Non-destructive Raman spectroscopy may reveal lifestyles of historic figures.

Non-destructive Raman spectroscopy may reveal lifestyles of historic figures.

Researchers at Bradford University, UK, have analysed preserved historical hair samples dating from around 300 years ago. The group’s earlier work on human hair obtained from burial sites led to hair samples, which belonged to Robert Stephenson and Sir Isaac Newton, being donated from private collections and museum archives.

Acquiring these specimens has enabled Howell Edwards’ team to make a comparison of the condition of modern hair samples, archaeological samples from burial sites, and historical samples subjected to conservation.

Since no destructive pre-treatment is required, and a low powered laser is used, Raman spectroscopy has been employed as an ideal method for the initial screening of molecular contaminants on the hair shaft’s surface. Since only a single strand of Newton’s hair was available for analysis it was vital that a non-destructive technique was used.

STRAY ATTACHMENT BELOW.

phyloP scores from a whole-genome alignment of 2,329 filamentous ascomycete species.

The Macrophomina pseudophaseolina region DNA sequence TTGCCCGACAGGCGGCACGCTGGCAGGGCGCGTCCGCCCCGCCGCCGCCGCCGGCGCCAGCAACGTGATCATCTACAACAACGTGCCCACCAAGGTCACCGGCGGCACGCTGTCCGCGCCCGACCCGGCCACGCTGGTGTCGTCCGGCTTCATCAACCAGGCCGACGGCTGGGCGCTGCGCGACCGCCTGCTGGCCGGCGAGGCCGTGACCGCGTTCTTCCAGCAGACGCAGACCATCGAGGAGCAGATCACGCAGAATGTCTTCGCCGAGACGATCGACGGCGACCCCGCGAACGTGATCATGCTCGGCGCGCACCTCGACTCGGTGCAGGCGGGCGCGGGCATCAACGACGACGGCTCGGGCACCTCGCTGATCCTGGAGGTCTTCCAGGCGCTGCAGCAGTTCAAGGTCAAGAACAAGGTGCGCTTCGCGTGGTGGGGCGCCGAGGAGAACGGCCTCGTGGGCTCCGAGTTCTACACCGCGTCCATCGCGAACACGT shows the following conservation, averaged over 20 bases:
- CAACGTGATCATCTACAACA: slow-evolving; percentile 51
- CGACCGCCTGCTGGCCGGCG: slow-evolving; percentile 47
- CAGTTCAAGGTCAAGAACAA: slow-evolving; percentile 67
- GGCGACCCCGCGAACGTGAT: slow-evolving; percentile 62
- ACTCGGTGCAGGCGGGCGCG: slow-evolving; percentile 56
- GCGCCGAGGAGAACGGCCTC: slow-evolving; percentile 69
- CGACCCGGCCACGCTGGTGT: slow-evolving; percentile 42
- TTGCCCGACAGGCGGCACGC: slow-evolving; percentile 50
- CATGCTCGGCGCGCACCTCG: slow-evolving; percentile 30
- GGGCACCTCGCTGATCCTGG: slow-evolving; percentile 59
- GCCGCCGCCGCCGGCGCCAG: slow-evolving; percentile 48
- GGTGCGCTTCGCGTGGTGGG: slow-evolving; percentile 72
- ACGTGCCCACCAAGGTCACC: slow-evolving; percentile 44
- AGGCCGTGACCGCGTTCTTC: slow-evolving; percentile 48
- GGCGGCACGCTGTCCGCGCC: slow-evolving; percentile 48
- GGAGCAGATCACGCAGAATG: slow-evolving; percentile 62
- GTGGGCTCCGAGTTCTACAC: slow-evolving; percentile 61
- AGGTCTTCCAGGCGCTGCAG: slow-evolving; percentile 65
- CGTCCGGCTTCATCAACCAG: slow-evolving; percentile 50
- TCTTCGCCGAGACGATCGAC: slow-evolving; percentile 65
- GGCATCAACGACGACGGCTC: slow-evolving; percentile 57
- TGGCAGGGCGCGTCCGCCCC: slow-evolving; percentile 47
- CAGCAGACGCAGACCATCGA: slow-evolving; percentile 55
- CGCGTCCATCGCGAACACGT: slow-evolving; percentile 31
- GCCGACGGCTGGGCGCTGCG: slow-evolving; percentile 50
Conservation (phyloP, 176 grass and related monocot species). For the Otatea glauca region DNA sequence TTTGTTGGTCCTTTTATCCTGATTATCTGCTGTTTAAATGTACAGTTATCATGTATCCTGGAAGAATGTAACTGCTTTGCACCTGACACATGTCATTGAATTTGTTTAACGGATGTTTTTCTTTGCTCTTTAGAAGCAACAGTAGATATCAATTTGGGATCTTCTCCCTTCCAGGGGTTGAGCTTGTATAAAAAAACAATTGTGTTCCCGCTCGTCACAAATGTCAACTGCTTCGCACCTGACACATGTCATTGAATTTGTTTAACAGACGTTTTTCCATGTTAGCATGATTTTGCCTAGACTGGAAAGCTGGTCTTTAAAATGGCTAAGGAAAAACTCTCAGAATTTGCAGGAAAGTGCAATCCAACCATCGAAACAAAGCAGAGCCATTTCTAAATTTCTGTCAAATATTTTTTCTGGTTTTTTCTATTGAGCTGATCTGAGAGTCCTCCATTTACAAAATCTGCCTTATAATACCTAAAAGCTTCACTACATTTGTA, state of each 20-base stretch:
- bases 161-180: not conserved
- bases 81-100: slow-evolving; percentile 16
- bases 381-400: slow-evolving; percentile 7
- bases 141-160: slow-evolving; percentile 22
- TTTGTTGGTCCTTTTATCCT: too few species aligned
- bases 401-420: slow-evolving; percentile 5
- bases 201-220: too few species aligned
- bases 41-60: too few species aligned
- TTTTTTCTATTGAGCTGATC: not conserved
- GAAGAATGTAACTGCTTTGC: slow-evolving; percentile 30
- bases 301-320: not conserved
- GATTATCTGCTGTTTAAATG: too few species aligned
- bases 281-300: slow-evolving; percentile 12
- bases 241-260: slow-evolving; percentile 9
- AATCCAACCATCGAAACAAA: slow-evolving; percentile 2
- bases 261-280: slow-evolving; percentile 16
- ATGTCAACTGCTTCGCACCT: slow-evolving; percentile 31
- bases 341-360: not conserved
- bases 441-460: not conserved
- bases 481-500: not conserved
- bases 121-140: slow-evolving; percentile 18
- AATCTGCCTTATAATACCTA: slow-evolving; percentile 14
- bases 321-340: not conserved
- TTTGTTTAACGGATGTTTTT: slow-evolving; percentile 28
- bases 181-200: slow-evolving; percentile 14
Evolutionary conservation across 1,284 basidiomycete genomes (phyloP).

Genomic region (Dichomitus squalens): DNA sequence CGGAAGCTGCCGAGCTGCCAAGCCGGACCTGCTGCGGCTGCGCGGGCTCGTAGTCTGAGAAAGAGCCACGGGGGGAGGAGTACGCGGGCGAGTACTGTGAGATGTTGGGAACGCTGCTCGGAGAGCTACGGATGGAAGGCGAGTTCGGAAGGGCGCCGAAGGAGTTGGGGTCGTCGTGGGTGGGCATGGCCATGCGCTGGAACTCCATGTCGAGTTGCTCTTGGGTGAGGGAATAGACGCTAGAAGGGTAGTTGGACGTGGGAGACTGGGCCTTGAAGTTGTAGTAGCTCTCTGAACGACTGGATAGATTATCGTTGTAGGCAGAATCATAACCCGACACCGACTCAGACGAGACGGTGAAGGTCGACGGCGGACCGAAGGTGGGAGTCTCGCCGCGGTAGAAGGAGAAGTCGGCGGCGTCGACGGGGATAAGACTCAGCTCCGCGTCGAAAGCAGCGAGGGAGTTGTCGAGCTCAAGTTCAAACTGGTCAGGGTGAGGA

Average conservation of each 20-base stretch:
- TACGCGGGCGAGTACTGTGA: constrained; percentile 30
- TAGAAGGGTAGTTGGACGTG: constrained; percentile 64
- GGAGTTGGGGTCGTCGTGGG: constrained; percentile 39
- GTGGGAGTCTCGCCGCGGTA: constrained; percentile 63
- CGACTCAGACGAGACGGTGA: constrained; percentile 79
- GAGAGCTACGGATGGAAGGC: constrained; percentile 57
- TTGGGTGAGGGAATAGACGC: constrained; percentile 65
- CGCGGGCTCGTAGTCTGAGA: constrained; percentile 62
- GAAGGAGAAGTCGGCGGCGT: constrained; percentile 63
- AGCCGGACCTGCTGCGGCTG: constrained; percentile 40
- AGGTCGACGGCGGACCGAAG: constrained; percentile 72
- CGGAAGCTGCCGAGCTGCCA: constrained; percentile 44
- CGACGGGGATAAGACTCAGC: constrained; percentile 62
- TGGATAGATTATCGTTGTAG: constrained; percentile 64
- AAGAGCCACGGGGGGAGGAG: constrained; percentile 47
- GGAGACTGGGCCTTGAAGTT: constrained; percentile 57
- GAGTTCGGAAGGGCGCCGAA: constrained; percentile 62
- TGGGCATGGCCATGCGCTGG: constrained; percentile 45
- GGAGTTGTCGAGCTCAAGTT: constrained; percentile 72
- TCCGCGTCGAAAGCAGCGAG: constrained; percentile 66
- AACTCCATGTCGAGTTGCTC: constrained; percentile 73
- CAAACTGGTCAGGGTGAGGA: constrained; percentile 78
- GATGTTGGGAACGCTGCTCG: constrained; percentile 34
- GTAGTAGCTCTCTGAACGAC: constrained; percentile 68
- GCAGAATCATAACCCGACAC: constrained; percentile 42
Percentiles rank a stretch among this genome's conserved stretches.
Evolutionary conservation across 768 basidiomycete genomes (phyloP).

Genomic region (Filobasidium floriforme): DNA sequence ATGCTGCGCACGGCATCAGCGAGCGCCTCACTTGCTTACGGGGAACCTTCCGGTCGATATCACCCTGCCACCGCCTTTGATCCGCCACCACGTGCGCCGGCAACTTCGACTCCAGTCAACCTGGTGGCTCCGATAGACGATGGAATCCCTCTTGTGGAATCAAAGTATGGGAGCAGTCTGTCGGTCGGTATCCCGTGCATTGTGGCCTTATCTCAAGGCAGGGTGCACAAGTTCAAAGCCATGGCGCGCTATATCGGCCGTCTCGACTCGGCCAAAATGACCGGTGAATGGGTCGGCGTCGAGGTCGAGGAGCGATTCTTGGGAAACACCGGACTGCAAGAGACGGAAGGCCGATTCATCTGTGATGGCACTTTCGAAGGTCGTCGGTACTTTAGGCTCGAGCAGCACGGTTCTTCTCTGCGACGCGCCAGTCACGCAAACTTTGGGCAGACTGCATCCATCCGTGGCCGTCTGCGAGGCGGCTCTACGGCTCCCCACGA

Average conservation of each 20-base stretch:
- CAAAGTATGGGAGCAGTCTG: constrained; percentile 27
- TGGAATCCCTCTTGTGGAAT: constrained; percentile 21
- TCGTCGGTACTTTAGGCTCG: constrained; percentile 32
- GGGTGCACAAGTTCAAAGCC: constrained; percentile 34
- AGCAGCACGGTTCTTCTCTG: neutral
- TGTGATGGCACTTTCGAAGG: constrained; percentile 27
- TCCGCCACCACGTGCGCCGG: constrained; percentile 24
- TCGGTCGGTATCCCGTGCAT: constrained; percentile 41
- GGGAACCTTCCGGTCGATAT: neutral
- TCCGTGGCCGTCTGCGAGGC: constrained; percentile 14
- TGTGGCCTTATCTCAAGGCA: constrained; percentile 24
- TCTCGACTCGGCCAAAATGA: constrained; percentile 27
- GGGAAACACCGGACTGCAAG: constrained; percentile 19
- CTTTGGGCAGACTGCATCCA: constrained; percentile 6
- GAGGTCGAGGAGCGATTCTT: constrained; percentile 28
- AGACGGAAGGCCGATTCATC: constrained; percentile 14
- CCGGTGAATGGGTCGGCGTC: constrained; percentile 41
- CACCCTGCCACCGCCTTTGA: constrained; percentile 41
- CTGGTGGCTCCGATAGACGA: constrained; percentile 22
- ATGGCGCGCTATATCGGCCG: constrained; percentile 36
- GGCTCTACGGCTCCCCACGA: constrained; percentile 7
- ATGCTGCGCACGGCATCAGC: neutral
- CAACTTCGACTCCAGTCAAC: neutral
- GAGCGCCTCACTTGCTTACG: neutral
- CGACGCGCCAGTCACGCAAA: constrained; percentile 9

Although these valuable samples were observed to be in remarkably good condition considering their age, the preserved hair was noticeably more degraded, possibly because bacterial or fungal attack was exacerbated by the storage method for the hair. Raman spectroscopy complements the destructive methods which are also needed to gather further information from the sample and perhaps allow an insight into these historical figure’s lifestyles. Edwards anticipates that once the technique is established it could lead to the development of a database that holds forensic information about historically important samples from museums.

Carolyn Ackers